Massachusetts US Attorney Andrew E. Lelling, who prosecuted Hollywood stars and corporate titans as part of a national college admissions scandal, as well as state troopers and other public officials accused of corruption, said Wednesday he will resign his position at the end of the month.
Lelling, appointed three years ago by President Trump, said in a statement he had submitted his resignation letter to President Biden earlier this week. The announcement came just two days after the Justice Department said the Biden administration would ask all US attorneys appointed by Trump to resign, the Associated Press reported.
Lelling received Biden’s request along with the other US attorneys but had already submitted his resignation, according to his spokeswoman, Christina DiIorio-Sterling.
“It has been an honor to lead this office,” said Lelling, a career prosecutor, in the statement.
“Over the last 15 years, I have had the privilege of working not only with the best federal prosecutors in the country, but with the federal, state, and local law enforcement officers who put themselves at risk to keep Massachusetts safe,” Lelling said in the statement. “My goal as US attorney has been to do this job without fear or outside influence, and to make clear that everyone — regardless of wealth, status, or position of authority — will be treated the same under the law. Massachusetts deserves nothing less.”
Lelling was appointed to the post by then-President Trump in 2017. Biden must nominate a successor.
Martin Weinberg, a longtime federal criminal defense attorney in Boston, said he has often disagreed with Lelling on specific cases, but has always considered him fair, ethical, and apolitical.
“In contrast to a Trump administration that had William Barr as its attorney general and had a whole set of political-slash-legal imperatives or policies, I am thankful we had Andrew Lelling as as a moderating force,” he said in a phone interview.
Weinberg said he has known Lelling for years, facing off with him in court when Lelling was an assistant US attorney and with Lelling’s subordinates since he took office in 2017.
“He ran a professional, a competent office, a non-ideological office in a very ideological time,” Weinberg said.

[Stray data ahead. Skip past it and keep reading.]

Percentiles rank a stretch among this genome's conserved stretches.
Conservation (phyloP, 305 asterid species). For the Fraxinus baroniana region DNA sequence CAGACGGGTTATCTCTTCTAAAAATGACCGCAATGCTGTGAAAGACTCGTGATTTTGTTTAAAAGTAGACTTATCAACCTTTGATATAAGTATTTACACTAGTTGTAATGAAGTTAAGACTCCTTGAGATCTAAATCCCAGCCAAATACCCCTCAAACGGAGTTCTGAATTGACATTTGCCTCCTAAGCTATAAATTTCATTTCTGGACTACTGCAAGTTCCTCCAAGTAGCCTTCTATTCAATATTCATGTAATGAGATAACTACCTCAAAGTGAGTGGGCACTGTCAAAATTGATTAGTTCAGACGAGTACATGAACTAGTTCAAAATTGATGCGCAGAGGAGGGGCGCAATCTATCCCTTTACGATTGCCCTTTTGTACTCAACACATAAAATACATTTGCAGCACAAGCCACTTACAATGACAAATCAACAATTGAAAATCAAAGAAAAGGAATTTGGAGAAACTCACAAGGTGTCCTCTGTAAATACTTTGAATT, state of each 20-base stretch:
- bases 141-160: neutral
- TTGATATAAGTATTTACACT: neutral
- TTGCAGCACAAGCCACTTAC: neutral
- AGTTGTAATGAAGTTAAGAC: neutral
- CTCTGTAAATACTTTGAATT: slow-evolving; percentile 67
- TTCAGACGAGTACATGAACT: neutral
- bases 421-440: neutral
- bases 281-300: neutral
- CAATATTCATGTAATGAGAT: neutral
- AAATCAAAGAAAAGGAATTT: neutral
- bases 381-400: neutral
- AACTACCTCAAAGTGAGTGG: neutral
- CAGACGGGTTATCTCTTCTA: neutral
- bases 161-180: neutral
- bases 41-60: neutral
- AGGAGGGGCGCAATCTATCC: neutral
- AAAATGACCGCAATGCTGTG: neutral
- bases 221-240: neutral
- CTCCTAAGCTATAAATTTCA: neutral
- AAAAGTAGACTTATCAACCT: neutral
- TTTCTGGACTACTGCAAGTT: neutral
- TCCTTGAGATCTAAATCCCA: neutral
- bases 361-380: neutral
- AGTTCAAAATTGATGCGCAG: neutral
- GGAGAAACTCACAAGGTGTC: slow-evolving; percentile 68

Lelling made headlines with his prosecutions of privileged parents who sought to enroll their children in elite universities in the “Varsity Blues” college admissions case, which ensnared Hollywood actors Lori Loughlin and Felicity Huffman. He also pursued State Police troopers and Boston police who collected overtime for work they did not do.
Lelling’s office has charged 11 current and former state troopers and 10 current and former Boston police officers for overtime fraud and other corruption.
But he was accused of overstepping when he prosecuted Ken Brissette, Boston’s former head of tourism, and Tim Sullivan, its former head of intergovernmental affairs, for strong-arming organizers of the Boston Calling music festival into hiring union workers in 2014. Their indictment was quashed twice by US District Judge Leo Sorokin, who later overturned their convictions by a jury.
Sorokin found that Lelling’s prosecutors had failed to prove their case under the law and had used unethical tactics to sway the jury.
Lelling reflected on his tenure in his statement Wednesday.
“This is a unique and powerful job — there is no flesh-and-blood client, but only an unshakable obligation to be fair and to work in the public interest,” Lelling said. “I know that my colleagues, in the US attorney’s office and in the law enforcement agencies we work with, share my belief that this is a calling. I look forward to new challenges in the years ahead, but I will miss the sense of mission that comes with working for the US Department of Justice.”
With his resignation, the statement said, Lelling ends a 20-year Justice Department career that began in 2001, when he served as a senior official in the Civil Rights Division, followed by positions as a federal prosecutor in Virginia and, since 2005, for the District of Massachusetts.
Before his appointment to head the office, Lelling prosecuted white-collar crime and international drug trafficking cases, among other offenses.
The statement said First Assistant US Attorney Nathaniel R. Mendell will assume the role of acting US attorney in Massachusetts until Biden picks a full-time replacement, who will ultimately require US Senate confirmation.
Last month a bipartisan search committee appointed by US Senators Edward Markey and Elizabeth Warren submitted four names for Lelling’s post to the senators, who then interviewed the candidates, the Globe reported.
The candidates included Suffolk District Attorney Rachael Rollins, and Josh Levy, a partner at Ropes & Gray, a Boston law firm, who are both former assistant US attorneys.
Two other finalists currently work in the US attorney’s office. Jennifer Serafyn is the chief of the civil rights unit in Boston, where she works on civil matters. Deepika Bains Shukla heads the US attorney’s office in Springfield and has been involved in key cases including the prosecution of a Springfield police officer accused of police brutality in the beating of two Latino boys.
Rollins was initially considered a front-runner for the federal job, the Globe reported, before a Christmas Eve encounter in which a Dorchester woman accused Rollins of threatening her in a mall parking lot in a road-rage incident. Attorney General Maura Healey is reviewing the incident.